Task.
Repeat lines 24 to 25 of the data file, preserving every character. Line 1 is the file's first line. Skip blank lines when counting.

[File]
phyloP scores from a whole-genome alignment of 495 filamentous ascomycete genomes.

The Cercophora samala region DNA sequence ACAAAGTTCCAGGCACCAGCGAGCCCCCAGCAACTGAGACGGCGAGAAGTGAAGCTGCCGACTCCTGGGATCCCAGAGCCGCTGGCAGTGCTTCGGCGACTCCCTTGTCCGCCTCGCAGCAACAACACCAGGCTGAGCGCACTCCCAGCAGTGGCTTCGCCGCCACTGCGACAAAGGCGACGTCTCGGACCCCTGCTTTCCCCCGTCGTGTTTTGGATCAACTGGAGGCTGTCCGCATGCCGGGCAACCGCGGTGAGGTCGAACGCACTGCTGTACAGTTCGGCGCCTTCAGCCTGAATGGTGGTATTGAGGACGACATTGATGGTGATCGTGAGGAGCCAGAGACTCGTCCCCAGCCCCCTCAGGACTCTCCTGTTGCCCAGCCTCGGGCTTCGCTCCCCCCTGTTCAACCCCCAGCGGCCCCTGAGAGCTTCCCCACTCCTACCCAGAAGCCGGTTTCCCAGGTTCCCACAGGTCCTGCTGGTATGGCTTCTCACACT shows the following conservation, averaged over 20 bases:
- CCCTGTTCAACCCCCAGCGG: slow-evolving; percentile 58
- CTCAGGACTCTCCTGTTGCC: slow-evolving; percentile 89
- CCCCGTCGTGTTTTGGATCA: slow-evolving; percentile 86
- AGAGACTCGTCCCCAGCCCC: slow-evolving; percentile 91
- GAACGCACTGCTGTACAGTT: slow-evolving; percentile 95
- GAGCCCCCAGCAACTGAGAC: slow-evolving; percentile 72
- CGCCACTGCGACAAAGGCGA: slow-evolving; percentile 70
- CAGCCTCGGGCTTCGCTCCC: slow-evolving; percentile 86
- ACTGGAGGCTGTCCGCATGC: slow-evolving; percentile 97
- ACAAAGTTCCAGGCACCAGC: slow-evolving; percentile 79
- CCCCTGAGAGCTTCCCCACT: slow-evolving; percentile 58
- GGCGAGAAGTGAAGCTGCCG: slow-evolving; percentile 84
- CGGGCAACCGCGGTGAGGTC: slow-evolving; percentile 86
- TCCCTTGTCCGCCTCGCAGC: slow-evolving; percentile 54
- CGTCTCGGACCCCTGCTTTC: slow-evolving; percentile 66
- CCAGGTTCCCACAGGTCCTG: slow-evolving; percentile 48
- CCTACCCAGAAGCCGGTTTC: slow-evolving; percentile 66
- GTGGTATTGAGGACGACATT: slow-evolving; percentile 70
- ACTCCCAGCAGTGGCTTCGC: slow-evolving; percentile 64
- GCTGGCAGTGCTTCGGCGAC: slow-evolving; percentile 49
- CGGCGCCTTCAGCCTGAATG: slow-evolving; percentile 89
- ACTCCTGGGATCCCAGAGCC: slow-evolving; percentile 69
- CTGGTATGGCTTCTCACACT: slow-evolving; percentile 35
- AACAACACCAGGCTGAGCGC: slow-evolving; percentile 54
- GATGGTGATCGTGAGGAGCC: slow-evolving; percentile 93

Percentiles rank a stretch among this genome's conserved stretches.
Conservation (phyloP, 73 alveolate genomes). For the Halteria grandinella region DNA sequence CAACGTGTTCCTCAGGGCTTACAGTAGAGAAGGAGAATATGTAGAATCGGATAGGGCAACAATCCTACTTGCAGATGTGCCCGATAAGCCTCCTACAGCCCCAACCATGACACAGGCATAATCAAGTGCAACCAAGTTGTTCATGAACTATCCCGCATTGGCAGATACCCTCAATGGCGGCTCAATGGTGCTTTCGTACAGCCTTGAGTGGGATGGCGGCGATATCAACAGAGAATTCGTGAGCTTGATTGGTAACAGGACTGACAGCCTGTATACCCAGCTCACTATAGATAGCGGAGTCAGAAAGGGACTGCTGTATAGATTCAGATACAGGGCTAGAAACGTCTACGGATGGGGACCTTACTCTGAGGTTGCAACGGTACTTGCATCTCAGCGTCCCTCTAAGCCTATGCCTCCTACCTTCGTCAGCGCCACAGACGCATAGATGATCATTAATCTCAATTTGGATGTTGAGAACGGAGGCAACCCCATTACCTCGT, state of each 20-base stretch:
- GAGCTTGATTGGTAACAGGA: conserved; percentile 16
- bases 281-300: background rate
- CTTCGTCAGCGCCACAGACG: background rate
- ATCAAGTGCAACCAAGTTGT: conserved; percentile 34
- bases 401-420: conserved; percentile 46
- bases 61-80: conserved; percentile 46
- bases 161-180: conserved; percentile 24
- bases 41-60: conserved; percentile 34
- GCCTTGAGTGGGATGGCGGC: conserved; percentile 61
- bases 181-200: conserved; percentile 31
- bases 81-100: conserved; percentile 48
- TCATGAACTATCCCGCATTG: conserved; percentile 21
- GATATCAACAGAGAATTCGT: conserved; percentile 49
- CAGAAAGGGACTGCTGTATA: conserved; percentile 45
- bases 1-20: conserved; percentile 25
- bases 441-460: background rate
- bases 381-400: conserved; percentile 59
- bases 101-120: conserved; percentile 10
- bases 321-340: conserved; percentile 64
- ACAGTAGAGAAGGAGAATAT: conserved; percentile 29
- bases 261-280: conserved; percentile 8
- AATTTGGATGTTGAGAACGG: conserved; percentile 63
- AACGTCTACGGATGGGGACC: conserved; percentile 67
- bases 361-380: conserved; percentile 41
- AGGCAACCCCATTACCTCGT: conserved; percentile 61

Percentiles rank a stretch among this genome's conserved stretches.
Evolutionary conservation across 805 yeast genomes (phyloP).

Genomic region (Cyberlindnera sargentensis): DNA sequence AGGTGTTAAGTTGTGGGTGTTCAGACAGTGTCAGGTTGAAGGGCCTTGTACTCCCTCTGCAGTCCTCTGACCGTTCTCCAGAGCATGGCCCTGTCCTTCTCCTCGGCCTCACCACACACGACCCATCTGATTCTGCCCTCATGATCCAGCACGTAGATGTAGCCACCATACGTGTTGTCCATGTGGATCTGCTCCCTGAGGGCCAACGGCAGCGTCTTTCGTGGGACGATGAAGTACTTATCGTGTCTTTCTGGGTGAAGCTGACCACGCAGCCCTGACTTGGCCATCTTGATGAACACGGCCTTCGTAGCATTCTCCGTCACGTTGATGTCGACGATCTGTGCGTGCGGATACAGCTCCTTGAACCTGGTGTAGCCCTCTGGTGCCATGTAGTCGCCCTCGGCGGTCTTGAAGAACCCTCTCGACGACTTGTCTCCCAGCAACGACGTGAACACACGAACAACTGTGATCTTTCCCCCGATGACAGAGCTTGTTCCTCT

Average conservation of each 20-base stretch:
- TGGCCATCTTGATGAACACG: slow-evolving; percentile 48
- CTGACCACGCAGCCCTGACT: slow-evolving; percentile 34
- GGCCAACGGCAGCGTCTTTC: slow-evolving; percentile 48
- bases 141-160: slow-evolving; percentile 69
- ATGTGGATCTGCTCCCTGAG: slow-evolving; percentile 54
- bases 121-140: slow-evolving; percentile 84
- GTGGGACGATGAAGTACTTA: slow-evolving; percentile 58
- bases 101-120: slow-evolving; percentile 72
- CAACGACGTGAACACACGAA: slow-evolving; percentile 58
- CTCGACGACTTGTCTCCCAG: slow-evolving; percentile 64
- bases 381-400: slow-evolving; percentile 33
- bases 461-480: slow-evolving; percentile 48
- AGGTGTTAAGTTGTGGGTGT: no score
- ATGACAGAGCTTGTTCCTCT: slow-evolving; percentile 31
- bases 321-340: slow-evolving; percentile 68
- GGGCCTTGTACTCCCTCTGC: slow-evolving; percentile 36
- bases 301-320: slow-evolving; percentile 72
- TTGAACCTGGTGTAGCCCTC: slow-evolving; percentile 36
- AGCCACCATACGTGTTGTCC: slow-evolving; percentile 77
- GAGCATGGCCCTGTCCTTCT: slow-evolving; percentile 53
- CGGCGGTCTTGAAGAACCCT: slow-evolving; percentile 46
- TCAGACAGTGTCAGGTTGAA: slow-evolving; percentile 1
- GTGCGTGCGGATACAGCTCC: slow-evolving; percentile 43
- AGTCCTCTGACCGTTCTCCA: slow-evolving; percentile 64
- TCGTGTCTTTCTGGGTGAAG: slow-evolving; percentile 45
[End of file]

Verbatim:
- ACTCCTGGGATCCCAGAGCC: slow-evolving; percentile 69
- CTGGTATGGCTTCTCACACT: slow-evolving; percentile 35